It’s messy. It’s difficult. It’s frustrating. But at the end of the day, your role exists to help people find God’s beautiful gift of community. You get the chance to create environments where people are free to explore faith, and experience church in a transparently safe way. It’s an amazing ride.

Are you a small groups pastor? Know one?

What did I leave out?

 

 

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I attended the ReGroup conference at North Point this year. I decided to post some of the notes. To see all of them, click HERE.

Introduction

There is a road map you can follow when developing your small group ministry. In this breakout, we’ll talk about the key principles that form the framework of our small group strategy. And we’ll discuss how you can contextualize them to your adult ministry, regardless of the size.

I. Some contextual thoughts for developing a small groups strategy

A. Leading a small group is to developing a groups strategy as driving a car is to building a car. A car and a groups’ strategy are both systems. 

B. Every system is built of essential components.

  1. If you leave out an essential component, your system won’t work.
  2. If you don’t know what the essential components are, you won’t know why your system down’t work.
  3. For every essential component, there is a steering question to ask and a guiding principle to consider.
  • When you have better questions, you get better ideas.
  • When you have better ideas, you get better solutions.

C. The goal for today is to further your ability to develop and implement an effective groups strategy. 

D. We will achieve the goal through two tactics:

  1. Introduce the five essential components of a small groups strategy.
  2. Illustrate an expression of these components using the example of our model

II. The Five components of an effective small group strategy

A. Point leadership

  1.  Steering question: Who is empowered, responsible, and accountable for the success of our groups system?
  2. Our answer:
  3. Guiding principle: “First who, then what.” – Jim Collins, Good to Great

B. Establish clear wins

  1. Steering question: How is our groups’ strategy helping us accomplish our vision?
  2. Our answer: intimacy with God, community with insiders, influence with outsiders. Closeness and intimacy (closed model), vs connecting people quickly (open model)
  3. Guiding principle: Life change happens best in the context of a small group. People love to win!

C. Coaching structure

  1. Steering question: How are we providing real-time, tactical support to group leaders?
  2. Our answer: coaching provides vision, orientation, direction, and support.
  3. Guiding principle: coached leaders go further, faster

D. Leader development

  1. Steering question: How are we equipping leaders with the knowledge they need?
  2. Our answer: community group leader orientation, coaches meetings, early gathering, theopraxis
  3. Guiding principle: Teach less for more.

E. Assimilation Solution

  1. Steering question: How are we forming groups?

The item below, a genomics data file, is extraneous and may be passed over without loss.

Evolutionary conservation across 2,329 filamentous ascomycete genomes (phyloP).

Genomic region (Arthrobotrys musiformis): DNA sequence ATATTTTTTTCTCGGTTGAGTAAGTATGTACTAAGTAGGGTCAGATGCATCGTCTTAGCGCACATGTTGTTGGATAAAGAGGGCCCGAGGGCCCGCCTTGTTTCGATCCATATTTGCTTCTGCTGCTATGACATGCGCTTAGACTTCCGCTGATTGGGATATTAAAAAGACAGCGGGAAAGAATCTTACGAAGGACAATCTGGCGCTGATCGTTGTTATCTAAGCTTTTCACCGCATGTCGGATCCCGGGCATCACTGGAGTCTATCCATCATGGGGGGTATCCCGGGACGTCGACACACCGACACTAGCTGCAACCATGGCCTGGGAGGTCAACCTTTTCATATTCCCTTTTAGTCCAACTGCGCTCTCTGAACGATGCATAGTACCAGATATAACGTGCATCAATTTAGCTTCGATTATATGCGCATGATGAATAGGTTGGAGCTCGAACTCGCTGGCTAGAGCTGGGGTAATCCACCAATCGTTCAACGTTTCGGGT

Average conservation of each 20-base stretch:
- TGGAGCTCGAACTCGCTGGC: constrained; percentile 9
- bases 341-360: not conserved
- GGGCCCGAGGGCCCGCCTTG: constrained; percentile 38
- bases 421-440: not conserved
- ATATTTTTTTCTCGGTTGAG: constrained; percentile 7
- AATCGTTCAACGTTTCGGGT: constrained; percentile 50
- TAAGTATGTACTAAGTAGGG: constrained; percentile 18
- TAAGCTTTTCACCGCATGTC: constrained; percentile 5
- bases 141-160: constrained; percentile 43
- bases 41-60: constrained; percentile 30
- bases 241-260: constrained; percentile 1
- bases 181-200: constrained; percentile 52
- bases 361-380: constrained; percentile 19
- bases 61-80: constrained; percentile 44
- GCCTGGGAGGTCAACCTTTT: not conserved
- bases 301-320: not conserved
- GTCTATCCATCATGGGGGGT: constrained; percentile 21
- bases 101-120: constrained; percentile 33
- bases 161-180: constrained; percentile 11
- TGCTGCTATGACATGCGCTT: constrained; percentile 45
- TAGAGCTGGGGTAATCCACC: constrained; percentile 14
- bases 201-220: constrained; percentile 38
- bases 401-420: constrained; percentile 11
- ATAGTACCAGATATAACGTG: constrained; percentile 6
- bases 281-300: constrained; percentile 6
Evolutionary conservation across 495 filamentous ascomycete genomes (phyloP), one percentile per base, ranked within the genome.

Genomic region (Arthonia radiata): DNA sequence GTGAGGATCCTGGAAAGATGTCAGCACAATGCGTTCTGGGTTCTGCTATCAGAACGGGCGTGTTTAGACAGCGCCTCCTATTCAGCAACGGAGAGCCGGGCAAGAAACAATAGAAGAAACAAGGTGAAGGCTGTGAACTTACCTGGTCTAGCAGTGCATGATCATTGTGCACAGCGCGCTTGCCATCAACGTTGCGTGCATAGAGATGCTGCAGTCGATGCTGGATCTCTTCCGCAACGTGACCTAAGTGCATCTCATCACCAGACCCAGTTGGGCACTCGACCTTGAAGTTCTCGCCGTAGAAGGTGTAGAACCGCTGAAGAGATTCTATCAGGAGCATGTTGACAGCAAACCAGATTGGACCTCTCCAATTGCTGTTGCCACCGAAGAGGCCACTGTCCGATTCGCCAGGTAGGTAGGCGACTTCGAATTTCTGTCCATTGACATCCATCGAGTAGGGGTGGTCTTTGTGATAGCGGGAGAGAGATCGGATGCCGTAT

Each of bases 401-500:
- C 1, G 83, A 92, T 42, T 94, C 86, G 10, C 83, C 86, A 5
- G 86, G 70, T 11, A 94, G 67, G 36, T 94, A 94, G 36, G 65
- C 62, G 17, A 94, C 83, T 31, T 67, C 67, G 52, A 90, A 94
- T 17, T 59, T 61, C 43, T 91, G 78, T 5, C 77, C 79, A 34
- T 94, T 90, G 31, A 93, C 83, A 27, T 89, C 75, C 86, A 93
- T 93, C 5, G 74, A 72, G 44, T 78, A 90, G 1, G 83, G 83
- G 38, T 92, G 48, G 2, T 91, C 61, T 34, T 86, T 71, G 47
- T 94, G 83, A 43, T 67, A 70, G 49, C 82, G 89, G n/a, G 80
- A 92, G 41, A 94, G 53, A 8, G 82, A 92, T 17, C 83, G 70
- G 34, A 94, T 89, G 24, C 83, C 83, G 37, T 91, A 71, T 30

2. Our answer: Group Link in January and August. At Athens church, they appoint people to small groups
  3. Guiding principle: Think steps, now programs.

Conclusion:

  1.  There is no such thing as “the thing,” that silver bullet that solves all small group problems.
  2. The strategy will only be as strong as the weakest component.
  3. The expressions may not be infinitely scalable; the questions are.
  4. Ask and answer these questions continuously.

 

 

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Photo Credit: Creative Commons User: Pavement Pieces

I love a good competition. Whether we’re talking about sports, board games, or racing to the car, I love the rush of adrenaline you get when the heat is on.

But when it comes to an organization, competition can be healthy or unhealthy. Unhealthy team competition says, “If you win, I lose. If I win, you lose.” Healthy team competition says, “I want to continually improve…because I see you continually getting better. If you win, I win. If you and I win, WE win.”

Many teams, unfortunately, operate on the “win/lose” spectrum of competition.

How do you know if you’re on that kind of team? Here is a test. Check any of the following that apply

  • I get frustrated when another team member “takes” my leader.
  • I have no concern for who I recruit for my team…it doesn’t matter what other team they serve on or what their other commitments are.
  • I have never suggested a leader to be a part of another team…I’ve only recruited for my own.
  • I have said this: “I can’t believe how much budget money the _____ team gets. We need more money than they do because we’re having an impact with ______.”
  • I better have a conversation with that new guy. He’s solid, and I don’t want _____ to snatch him up first.
  • I have said this: “I know you’re helping out with the ______ team, but you’re better than that. If you want, we can give you a more important role with us.”
  • I have thought this: “If I sit down with _____ to recruit them to leadership, I’m only thinking positions on my team. I don’t have the time, energy, or desire to think and recruit for other teams.”
  • I have thought this: “It doesn’t matter how a person is gifted or what their passions are…we have a need on our team, and this person could fill it.”

If you checked any of the above boxes, you have a “win/lose” mindset that is detrimental to your organization’s overall success. And it’s time to shift to a win/win mindset.

Win/win is not simply a personality trait. It’s also not that the person who strives for win/win in an organization is afraid of conflict. Teams that strive for win/win know that a win for another team in an organization is a win for the everyone. Your win is our win. Your loss is our loss.